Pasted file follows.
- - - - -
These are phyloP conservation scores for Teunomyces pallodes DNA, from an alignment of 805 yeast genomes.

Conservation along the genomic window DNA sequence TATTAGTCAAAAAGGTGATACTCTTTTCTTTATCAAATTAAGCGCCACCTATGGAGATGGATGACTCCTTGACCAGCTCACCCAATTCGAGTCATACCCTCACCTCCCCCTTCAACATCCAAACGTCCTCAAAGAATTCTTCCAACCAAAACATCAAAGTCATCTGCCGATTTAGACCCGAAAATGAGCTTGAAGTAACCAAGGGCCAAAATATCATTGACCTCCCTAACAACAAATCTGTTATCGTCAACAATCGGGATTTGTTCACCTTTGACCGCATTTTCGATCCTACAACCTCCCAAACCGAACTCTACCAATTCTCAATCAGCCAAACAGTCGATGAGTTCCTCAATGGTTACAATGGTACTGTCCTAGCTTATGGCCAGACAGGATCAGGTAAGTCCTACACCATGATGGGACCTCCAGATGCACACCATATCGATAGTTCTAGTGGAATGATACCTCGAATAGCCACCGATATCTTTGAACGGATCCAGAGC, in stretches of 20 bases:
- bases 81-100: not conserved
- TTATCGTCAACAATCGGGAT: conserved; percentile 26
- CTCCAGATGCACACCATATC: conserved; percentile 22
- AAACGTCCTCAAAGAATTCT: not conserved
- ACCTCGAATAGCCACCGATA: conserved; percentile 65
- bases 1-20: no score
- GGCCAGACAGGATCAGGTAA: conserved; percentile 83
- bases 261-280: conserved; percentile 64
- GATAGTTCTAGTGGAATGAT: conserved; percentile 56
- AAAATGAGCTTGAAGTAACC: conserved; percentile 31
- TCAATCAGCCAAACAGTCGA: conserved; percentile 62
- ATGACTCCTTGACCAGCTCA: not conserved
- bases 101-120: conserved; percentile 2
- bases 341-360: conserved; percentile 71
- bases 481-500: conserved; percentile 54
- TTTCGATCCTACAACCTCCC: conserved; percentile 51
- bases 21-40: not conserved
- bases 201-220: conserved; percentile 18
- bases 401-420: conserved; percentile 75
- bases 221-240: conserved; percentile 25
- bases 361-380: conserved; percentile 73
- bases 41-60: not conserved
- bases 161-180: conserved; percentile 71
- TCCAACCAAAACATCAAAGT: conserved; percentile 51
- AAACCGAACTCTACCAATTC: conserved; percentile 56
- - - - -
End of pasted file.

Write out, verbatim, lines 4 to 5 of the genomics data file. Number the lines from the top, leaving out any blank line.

- TTATCGTCAACAATCGGGAT: conserved; percentile 26
- CTCCAGATGCACACCATATC: conserved; percentile 22